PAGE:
according to Himmler's statement, Hitler had made to the

Q. Now, you have spoken about directives given by the
Commander-in-Chief of the 11th Army. What kind of directives
were they?

A. I once spoke about the Commander-in-Chief in the case of
Nikolaiev, i.e., that the order given at that time, for the
liquidations to take place 200 kilometers away from the
headquarters of the Army. On the second occasion, I did not
speak about the Commander-in-Chief of the Army,  but about
the High Command of the Army at Simferopol, because I cannot
say, with any certainty, who had requested the competent
Einsatzkommando at Simferopol to speed up the liquidation.

Q. That is the very question I should like to put to you:
With whom in the 11th Army did you negotiate at that time?

A. I did not personally negotiate at all with anyone on this
subject, since I was not the person directly concerned with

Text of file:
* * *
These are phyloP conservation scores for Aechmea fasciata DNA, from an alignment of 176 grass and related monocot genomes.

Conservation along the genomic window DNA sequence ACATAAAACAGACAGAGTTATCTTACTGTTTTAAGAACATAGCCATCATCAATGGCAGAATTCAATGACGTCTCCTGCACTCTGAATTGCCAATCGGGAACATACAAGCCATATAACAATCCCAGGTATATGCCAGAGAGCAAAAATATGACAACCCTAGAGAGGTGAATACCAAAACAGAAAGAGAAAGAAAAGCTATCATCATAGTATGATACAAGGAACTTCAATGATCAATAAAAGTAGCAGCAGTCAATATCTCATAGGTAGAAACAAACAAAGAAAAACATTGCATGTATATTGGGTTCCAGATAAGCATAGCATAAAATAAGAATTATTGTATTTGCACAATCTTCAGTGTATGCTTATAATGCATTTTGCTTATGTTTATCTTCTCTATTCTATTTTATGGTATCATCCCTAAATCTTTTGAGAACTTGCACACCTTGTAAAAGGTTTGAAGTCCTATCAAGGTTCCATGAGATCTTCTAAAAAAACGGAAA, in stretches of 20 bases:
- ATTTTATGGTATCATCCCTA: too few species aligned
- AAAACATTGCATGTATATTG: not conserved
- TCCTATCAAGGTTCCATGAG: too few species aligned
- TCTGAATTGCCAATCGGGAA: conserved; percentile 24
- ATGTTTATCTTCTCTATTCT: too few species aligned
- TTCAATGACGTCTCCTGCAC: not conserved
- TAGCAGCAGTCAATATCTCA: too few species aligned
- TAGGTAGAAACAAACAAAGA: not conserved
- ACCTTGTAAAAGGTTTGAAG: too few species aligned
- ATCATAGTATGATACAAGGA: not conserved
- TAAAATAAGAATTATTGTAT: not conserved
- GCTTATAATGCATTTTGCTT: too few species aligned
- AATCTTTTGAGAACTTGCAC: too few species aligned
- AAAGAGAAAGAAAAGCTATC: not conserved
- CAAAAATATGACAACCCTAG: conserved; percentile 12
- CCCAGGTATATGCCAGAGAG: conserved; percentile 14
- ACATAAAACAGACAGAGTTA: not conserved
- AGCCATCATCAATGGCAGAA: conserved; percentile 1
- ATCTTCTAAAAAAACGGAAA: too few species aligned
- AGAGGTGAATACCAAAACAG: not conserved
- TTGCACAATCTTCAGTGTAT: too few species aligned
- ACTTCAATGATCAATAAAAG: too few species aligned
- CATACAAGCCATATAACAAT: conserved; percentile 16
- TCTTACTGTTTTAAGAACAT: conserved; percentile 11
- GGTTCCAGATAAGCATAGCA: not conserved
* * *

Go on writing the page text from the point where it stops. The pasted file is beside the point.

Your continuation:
these matters; but the High Command of the Army negotiated
with the competent local Einsatzkommando either through the
responsible army office, which at all times was in touch
with the Einsatzkommandos, namely the I-C or the I-CAO, or
else through the staff of the O.Q.

Q. Who gave you directives for the march?

A. The directives for the march came, as a rule, from the
Chief of Staff.

Q. From the Chief of Staff? The Commander-in-Chief of the
Army at the time referred to was von Manstein. Was there
ever an order in this case signed by von Manstein?

A. I cannot remember any such order, but when the march was
discussed there were oral consultations with von Manstein,
the Chief of Staff and myself.

Q. When discussing the march?

A. Yes.